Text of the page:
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preto de Takashi, Aichi (Japan)
Takashi Ryokuchi Park and Mukaiyama Ryokuchi Park are often toured together, particularly during cherry viewing season. When I went to these park in mid December 2017, both parks are not that crowded so I can have a pleasant walk there. Mukaiyama Ryokuchi Park is close to Yagyubashi Station it takes about ten minutes from the station to get to the western edge of Mukaiyama Ryokuchi Park known for cherry orchard and plum garden. December is out of season and few people were there. Also I could rarely find the colored leaves there. Ten more minutes walk you could reach the pond area. Again few signs of fall leaves. And I took a rest at the playground with world monuments.
Takashi Ryokuchi Park in Toyohashi is one of the most popular parks in east Mikawa Area. It is easily reachable both by private cars and train and has nice children's playground, and nicely branched pine grove and nice lawn grounds to stretch your legs and relax. This equestrian grounds is one of the remnants that this area used to be the military training grounds for Japanese Imperial Army. Currently the local horseback riding club own this place and children enjoy watching the horses there.
The monument of Etsu Suzuki(1886-1933) and his second wife Toshiko Tamura (1884-1945) The monument was set up in 1985 and the monumental inscription was written by Jakucho Setouchi. Suzuki is one of the noted authors born in Toyohashi best known by Russian-Japanese translation of Tolstoy's "War and Peace".
Toyohashi has often been hit by gusty winds and some pine trees in this park often fell. But most of them survive and show off the coniferous trees' resilience to winds. If you like Bonsai and pine trees in general this park is a good place to visit.
This tree has nearly collapsed when the typhoon struck. It escaped the fate of being cut down and is now nicknamed as Tornado Pine.
This lawn area is one of my favorite places in this park. It has relaxing atmosphere and is good place for picnic, too.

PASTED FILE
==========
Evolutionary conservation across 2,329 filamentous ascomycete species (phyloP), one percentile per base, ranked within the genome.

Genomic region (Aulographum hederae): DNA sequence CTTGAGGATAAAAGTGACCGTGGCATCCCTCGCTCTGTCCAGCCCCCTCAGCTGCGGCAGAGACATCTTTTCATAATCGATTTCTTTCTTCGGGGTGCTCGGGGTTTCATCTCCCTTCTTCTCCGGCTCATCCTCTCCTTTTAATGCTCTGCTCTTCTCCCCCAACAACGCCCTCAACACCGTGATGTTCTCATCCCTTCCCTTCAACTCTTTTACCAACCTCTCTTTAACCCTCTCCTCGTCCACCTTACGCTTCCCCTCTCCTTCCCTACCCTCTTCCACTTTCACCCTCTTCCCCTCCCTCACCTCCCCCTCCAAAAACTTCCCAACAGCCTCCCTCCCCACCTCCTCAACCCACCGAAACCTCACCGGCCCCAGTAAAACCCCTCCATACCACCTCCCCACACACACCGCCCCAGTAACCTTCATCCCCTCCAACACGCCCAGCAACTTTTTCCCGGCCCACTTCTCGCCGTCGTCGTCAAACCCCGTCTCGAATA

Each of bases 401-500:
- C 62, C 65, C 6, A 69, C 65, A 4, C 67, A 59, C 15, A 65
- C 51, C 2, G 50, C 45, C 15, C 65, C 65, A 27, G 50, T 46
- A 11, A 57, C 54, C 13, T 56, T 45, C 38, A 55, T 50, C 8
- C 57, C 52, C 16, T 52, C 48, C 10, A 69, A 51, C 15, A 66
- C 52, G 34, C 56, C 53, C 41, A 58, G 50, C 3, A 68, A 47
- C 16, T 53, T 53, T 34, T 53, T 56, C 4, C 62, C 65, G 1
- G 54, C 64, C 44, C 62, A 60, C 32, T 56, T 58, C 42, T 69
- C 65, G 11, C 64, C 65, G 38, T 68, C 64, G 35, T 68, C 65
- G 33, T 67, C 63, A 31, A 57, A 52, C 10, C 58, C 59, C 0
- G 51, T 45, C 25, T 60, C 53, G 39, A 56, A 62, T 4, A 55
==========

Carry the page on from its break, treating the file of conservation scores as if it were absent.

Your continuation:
The park has several children's playgrounds with play equipment. And this area seems to be most popular among them.
The trains come at least a few times an hour but be cautious just in case. When you are trapped by the crossing bars get out to either side immediately and do not panic.
Valor is one of the major supermarket chains near Nagoya area. It is based in Gifu and has 236 stores most of which are located in either Gifu or Aichi prefecture. Its Toyohashi store is really convenient shop for the park visitors for some picnic foods.
It is a nice playground for children when you view the cherry blossoms in early April.
It was December and cherry trees there barely have leaves. Such winter view of cherry orchard could be nice for you to have your own space without anyone's interference.
Adjacent to cherry orchard area of this park is a huge public cemetery. Go toward plum-blossom garden area before crossing the road to the cemetery.
Near the parking space of the cemetery I found the place to view colored leaves finally.
Between the Sakura-no-Hiroba or Cherry Orchard Area and Traffic Park Area there lies the huge cemetery area which may be intriguing for some. Plum Garden is at the north of the cemetery lined by sasanqua hedges.
Pink flowering hedges lined between the cemetery and plum garden is Camelia sasanqua. Sasanqua are often used as hedge trees.
It was December and out of season for plum blossoms. The only thing that was impressive there was the persimmon trees bearing sour fruits. Japanese call them Shibugaki and by the oblong shape of the fruit it could be Hachiyagaki late-bearing sour persimmon cultivar. Such sour persimmons are dried before they are fit to eat. Aichi Prefecture is the fourth largest producing area of dried persimmons, boasting 8-percent share. Dry persimmon trees as park ornamental plants may have come from the concept that persimmon is one of the symbols of fall harvest.
It is sort of children's playground for sure but it is the strangest of all. The playground area is filled with world monuments such as pyramid of Egypt, a Triumph Gate, Moai statues and the Great Walls of China. What's more intriguing is that it has some replicas of ancient Haniwa clay figures of Kofun period about 1,500 years ago in Japan. Haniwa are terra cotta clay figures often arrayed on the surface of the burial mounds. These Haniwa objects make this playground area really odd because these objects are not quite proportional to the other world monuments. While the other monuments are reduced size of the existing monuments most of the haniwa objects are nearly as the same size as the original clay objects. And the boat-shaped haniwa is mislabeled as "Noah's Ark". It might be one of the replicas of those unearthed from Saitobaru Burial Grounds of Miyazaki Prefecture given to here possibly as the token of friendship. Another haniwa figures from Saitobaru Kofun are at Hibiya Park, Tokyo. Anyhow children at the park seems to be enjoying monument shaped play equipment. Even adults find climbing at the pyramid enjoyable.
And the replica's exactness to the original has varying degrees. This obelisk was excellently reproduced while the camels and the Moais were poorly made.